During the setup phase, I settled on using the Standard picture mode for my evaluation. I started with the Low color temperature, which measured so close to the broadcast standard that I suspect Sony may have precalibrated my review sample. In any case, the bottom end was still off, so I corrected that by using the Custom color temperatures with their grayscale controls. I also used the Normal color space setting, as it came much closer to the ATSC specifications for the primary colors of red, green, and blue than the Wide setting. Unfortunately, red and green are still significantly off, and there is no way to correct them. For my full picture settings, check out the bottom of this blog post.

Overall color is better than average though, as the primaries still are closer than with most projectors in this price range. Color decoding was excellent, and grayscale tracking was also solid. The result was nicely saturated colors with highly natural skin tone rendition. Primary colors looked relatively good. For example, leaves and grass looked realistic rather than hyperrealistic or neon-looking, which is how most competing projectors make these natural objects look.

Blacks were compelling and deep as we expect from SXRD. There was also precious little noise in very dark material. Video processing was reasonably good, and the unit passed both film and video deinterlacing tests. I did notice some jaggies on the video-based test, so processing wasn't perfect by any means. As usual, I recommend leaving the company's DRC processing turned off for most high-quality sources.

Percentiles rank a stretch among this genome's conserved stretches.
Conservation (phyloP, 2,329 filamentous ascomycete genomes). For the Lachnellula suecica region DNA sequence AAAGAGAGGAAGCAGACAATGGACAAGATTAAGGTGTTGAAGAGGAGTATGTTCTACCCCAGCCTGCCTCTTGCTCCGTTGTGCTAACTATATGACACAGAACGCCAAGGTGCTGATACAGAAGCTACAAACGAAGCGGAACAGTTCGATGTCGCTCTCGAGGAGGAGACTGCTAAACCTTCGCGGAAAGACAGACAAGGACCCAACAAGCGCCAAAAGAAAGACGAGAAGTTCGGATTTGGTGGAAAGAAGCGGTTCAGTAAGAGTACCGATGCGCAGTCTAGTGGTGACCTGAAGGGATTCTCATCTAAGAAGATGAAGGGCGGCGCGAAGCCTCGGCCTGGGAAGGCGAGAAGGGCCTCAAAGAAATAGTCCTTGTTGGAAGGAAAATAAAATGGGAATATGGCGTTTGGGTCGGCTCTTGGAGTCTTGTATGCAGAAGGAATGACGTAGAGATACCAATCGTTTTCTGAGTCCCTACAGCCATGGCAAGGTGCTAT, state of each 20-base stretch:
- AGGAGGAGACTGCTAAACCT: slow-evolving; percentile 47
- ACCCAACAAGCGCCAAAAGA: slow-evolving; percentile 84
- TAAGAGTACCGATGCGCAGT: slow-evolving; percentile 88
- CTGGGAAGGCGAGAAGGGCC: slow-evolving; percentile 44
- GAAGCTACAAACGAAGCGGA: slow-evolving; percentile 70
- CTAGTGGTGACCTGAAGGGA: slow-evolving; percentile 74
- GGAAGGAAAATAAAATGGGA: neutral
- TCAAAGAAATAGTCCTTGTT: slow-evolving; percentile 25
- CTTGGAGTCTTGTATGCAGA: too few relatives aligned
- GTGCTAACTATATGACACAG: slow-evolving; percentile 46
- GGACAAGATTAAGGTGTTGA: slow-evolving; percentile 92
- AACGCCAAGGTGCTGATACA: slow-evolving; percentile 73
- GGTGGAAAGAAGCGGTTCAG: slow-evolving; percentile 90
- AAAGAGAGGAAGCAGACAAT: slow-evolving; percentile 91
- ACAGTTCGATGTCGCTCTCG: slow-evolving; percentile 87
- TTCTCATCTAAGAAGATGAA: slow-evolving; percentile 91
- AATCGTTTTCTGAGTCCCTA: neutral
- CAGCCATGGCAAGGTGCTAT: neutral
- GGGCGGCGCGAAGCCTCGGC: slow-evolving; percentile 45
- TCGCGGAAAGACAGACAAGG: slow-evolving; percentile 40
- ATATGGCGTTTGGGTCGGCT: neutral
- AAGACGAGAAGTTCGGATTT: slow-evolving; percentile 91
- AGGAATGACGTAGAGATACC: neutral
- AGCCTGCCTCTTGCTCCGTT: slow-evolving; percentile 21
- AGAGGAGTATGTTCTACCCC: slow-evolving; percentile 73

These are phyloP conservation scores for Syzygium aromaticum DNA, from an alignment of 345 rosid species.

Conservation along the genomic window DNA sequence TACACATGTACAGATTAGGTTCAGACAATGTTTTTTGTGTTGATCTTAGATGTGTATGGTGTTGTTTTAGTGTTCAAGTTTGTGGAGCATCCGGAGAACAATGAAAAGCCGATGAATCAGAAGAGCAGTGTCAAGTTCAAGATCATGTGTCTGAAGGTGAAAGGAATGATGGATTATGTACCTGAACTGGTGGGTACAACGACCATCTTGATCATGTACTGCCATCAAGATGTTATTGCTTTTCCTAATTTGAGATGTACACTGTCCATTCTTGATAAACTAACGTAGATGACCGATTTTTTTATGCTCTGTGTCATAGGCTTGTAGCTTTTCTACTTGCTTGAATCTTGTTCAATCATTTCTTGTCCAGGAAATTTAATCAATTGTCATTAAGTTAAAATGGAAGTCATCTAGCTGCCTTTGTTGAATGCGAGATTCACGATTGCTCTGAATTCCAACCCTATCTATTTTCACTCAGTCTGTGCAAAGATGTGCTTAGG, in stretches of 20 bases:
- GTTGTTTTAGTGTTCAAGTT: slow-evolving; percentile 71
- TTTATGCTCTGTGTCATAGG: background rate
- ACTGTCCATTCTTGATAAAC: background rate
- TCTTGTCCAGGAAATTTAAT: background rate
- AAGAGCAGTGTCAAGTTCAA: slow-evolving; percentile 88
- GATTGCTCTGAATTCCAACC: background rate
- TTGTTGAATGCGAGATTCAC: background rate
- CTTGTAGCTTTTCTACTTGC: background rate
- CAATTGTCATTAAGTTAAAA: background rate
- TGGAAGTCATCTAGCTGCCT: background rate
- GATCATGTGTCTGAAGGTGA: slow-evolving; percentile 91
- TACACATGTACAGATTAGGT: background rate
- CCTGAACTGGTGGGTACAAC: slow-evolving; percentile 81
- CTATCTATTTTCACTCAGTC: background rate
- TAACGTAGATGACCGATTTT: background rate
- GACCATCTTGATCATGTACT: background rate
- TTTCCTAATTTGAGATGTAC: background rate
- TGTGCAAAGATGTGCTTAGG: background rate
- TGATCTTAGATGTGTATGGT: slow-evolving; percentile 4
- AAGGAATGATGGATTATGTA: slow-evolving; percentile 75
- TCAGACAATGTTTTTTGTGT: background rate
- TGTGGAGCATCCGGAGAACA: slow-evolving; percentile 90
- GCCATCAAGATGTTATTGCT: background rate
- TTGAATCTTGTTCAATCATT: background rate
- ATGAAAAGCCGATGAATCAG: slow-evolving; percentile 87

Chapter 8 of the amazing Blu-ray transfer of Kung Fu Hustle is great for evaluating black level performance as well as a display's handling of fast motion. In a fight scene that takes place at night in the courtyard of an apartment complex, clarity of detail was excellent, and fast motion was smooth. Shadow detail was also very good, which is a testament to the VPL-HW10's good black level performance.

One of the toughest black level tests I know of is the beginning of Disc Two of Planet Earth, which begins with sky divers jumping into huge caves. Once the camera gets into the depths of some of these caves there are some extremely challenging scenes with virtually all black surrounding the close-up of cave animals and other objects. This is where you would be able to see real issues with black level performance, and the Sony passed this test with flying colors. So to speak.

Before color temp (20/80) 6250/6550 Good
After color temp 6500/6575 Good
Before grayscale variation +/- 65 Good
After grayscale variation +/- 132 Average
Color of red (x/y) 0.616/0.33 Average
Color of green 0.297/0.564 Average
Color of blue 0.148/0.057 Good
Overscan 0.0% Good
Defeatable edge enhancement Y Good
480i 2:3 pull-down, 24 fps Pass Good
1080i video resolution Pass Good
1080i film resolution Pass Good

How we test TVs


Sony VPL-HW10

Score Breakdown

Design 8Features 8Performance 7